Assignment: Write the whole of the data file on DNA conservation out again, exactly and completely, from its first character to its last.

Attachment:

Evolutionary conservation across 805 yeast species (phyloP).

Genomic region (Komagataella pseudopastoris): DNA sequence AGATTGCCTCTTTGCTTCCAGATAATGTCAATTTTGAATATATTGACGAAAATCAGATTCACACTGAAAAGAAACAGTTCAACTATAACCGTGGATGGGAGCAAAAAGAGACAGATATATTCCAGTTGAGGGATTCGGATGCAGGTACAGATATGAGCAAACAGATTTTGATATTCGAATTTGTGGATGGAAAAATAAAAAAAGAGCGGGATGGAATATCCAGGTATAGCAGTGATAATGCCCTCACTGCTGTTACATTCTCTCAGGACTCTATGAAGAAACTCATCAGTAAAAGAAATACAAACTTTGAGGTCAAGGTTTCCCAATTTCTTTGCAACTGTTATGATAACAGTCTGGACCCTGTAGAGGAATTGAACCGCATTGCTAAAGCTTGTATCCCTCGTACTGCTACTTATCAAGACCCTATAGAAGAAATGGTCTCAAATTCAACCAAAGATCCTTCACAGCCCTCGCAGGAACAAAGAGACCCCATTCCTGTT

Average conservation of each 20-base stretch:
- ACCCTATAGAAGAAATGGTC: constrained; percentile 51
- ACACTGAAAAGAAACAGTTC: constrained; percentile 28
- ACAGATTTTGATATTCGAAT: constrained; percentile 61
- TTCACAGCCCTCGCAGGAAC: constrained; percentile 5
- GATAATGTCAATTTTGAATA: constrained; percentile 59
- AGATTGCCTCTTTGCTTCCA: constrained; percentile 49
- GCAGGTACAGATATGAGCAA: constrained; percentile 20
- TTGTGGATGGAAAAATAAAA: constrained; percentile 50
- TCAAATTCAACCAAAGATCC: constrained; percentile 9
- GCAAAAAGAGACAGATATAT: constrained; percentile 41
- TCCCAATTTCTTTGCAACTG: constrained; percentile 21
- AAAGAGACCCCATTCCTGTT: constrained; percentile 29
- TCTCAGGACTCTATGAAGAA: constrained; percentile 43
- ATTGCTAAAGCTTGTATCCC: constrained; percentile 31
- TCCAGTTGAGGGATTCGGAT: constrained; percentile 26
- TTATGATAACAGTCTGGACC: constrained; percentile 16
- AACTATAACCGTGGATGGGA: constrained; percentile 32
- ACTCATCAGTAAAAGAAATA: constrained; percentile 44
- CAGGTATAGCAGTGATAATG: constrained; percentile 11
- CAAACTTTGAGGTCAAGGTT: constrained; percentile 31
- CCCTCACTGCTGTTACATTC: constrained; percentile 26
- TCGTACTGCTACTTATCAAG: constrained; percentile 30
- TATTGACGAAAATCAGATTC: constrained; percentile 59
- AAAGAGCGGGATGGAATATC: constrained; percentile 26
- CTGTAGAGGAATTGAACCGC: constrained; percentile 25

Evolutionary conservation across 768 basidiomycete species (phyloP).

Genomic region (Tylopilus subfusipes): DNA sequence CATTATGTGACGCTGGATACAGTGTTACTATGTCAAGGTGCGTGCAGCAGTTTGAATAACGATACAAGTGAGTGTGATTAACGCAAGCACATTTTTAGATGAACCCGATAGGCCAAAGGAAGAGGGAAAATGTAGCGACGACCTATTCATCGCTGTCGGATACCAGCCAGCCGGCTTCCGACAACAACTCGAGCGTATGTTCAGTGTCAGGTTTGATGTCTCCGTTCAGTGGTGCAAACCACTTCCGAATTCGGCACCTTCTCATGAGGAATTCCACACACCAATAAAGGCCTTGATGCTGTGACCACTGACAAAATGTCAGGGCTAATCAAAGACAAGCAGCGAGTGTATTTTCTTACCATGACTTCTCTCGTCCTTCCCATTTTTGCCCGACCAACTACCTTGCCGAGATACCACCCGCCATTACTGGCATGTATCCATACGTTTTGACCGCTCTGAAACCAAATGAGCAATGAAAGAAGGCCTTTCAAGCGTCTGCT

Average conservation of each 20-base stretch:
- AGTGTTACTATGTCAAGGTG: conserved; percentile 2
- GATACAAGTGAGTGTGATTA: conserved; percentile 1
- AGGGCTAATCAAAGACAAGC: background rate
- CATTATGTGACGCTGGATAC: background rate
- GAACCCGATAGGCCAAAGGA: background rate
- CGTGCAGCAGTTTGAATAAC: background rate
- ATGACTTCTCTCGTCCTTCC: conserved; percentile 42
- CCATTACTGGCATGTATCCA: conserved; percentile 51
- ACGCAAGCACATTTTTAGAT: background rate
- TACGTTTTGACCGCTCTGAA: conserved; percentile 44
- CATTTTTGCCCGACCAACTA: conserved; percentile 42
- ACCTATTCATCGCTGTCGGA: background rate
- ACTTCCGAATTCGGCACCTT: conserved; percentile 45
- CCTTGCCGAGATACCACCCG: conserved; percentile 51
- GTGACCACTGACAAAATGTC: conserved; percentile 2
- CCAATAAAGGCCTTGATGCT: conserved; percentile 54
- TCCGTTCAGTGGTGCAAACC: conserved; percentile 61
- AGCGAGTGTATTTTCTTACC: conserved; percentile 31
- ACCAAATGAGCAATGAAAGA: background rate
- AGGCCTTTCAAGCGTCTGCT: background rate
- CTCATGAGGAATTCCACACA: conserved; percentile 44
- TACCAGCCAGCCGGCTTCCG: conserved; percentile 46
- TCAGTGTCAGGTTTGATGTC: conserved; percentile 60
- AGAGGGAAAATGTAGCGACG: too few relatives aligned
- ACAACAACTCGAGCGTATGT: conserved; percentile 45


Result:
Evolutionary conservation across 805 yeast species (phyloP).

Genomic region (Komagataella pseudopastoris): DNA sequence AGATTGCCTCTTTGCTTCCAGATAATGTCAATTTTGAATATATTGACGAAAATCAGATTCACACTGAAAAGAAACAGTTCAACTATAACCGTGGATGGGAGCAAAAAGAGACAGATATATTCCAGTTGAGGGATTCGGATGCAGGTACAGATATGAGCAAACAGATTTTGATATTCGAATTTGTGGATGGAAAAATAAAAAAAGAGCGGGATGGAATATCCAGGTATAGCAGTGATAATGCCCTCACTGCTGTTACATTCTCTCAGGACTCTATGAAGAAACTCATCAGTAAAAGAAATACAAACTTTGAGGTCAAGGTTTCCCAATTTCTTTGCAACTGTTATGATAACAGTCTGGACCCTGTAGAGGAATTGAACCGCATTGCTAAAGCTTGTATCCCTCGTACTGCTACTTATCAAGACCCTATAGAAGAAATGGTCTCAAATTCAACCAAAGATCCTTCACAGCCCTCGCAGGAACAAAGAGACCCCATTCCTGTT

Average conservation of each 20-base stretch:
- ACCCTATAGAAGAAATGGTC: constrained; percentile 51
- ACACTGAAAAGAAACAGTTC: constrained; percentile 28
- ACAGATTTTGATATTCGAAT: constrained; percentile 61
- TTCACAGCCCTCGCAGGAAC: constrained; percentile 5
- GATAATGTCAATTTTGAATA: constrained; percentile 59
- AGATTGCCTCTTTGCTTCCA: constrained; percentile 49
- GCAGGTACAGATATGAGCAA: constrained; percentile 20
- TTGTGGATGGAAAAATAAAA: constrained; percentile 50
- TCAAATTCAACCAAAGATCC: constrained; percentile 9
- GCAAAAAGAGACAGATATAT: constrained; percentile 41
- TCCCAATTTCTTTGCAACTG: constrained; percentile 21
- AAAGAGACCCCATTCCTGTT: constrained; percentile 29
- TCTCAGGACTCTATGAAGAA: constrained; percentile 43
- ATTGCTAAAGCTTGTATCCC: constrained; percentile 31
- TCCAGTTGAGGGATTCGGAT: constrained; percentile 26
- TTATGATAACAGTCTGGACC: constrained; percentile 16
- AACTATAACCGTGGATGGGA: constrained; percentile 32
- ACTCATCAGTAAAAGAAATA: constrained; percentile 44
- CAGGTATAGCAGTGATAATG: constrained; percentile 11
- CAAACTTTGAGGTCAAGGTT: constrained; percentile 31
- CCCTCACTGCTGTTACATTC: constrained; percentile 26
- TCGTACTGCTACTTATCAAG: constrained; percentile 30
- TATTGACGAAAATCAGATTC: constrained; percentile 59
- AAAGAGCGGGATGGAATATC: constrained; percentile 26
- CTGTAGAGGAATTGAACCGC: constrained; percentile 25

Evolutionary conservation across 768 basidiomycete species (phyloP).

Genomic region (Tylopilus subfusipes): DNA sequence CATTATGTGACGCTGGATACAGTGTTACTATGTCAAGGTGCGTGCAGCAGTTTGAATAACGATACAAGTGAGTGTGATTAACGCAAGCACATTTTTAGATGAACCCGATAGGCCAAAGGAAGAGGGAAAATGTAGCGACGACCTATTCATCGCTGTCGGATACCAGCCAGCCGGCTTCCGACAACAACTCGAGCGTATGTTCAGTGTCAGGTTTGATGTCTCCGTTCAGTGGTGCAAACCACTTCCGAATTCGGCACCTTCTCATGAGGAATTCCACACACCAATAAAGGCCTTGATGCTGTGACCACTGACAAAATGTCAGGGCTAATCAAAGACAAGCAGCGAGTGTATTTTCTTACCATGACTTCTCTCGTCCTTCCCATTTTTGCCCGACCAACTACCTTGCCGAGATACCACCCGCCATTACTGGCATGTATCCATACGTTTTGACCGCTCTGAAACCAAATGAGCAATGAAAGAAGGCCTTTCAAGCGTCTGCT

Average conservation of each 20-base stretch:
- AGTGTTACTATGTCAAGGTG: conserved; percentile 2
- GATACAAGTGAGTGTGATTA: conserved; percentile 1
- AGGGCTAATCAAAGACAAGC: background rate
- CATTATGTGACGCTGGATAC: background rate
- GAACCCGATAGGCCAAAGGA: background rate
- CGTGCAGCAGTTTGAATAAC: background rate
- ATGACTTCTCTCGTCCTTCC: conserved; percentile 42
- CCATTACTGGCATGTATCCA: conserved; percentile 51
- ACGCAAGCACATTTTTAGAT: background rate
- TACGTTTTGACCGCTCTGAA: conserved; percentile 44
- CATTTTTGCCCGACCAACTA: conserved; percentile 42
- ACCTATTCATCGCTGTCGGA: background rate
- ACTTCCGAATTCGGCACCTT: conserved; percentile 45
- CCTTGCCGAGATACCACCCG: conserved; percentile 51
- GTGACCACTGACAAAATGTC: conserved; percentile 2
- CCAATAAAGGCCTTGATGCT: conserved; percentile 54
- TCCGTTCAGTGGTGCAAACC: conserved; percentile 61
- AGCGAGTGTATTTTCTTACC: conserved; percentile 31
- ACCAAATGAGCAATGAAAGA: background rate
- AGGCCTTTCAAGCGTCTGCT: background rate
- CTCATGAGGAATTCCACACA: conserved; percentile 44
- TACCAGCCAGCCGGCTTCCG: conserved; percentile 46
- TCAGTGTCAGGTTTGATGTC: conserved; percentile 60
- AGAGGGAAAATGTAGCGACG: too few relatives aligned
- ACAACAACTCGAGCGTATGT: conserved; percentile 45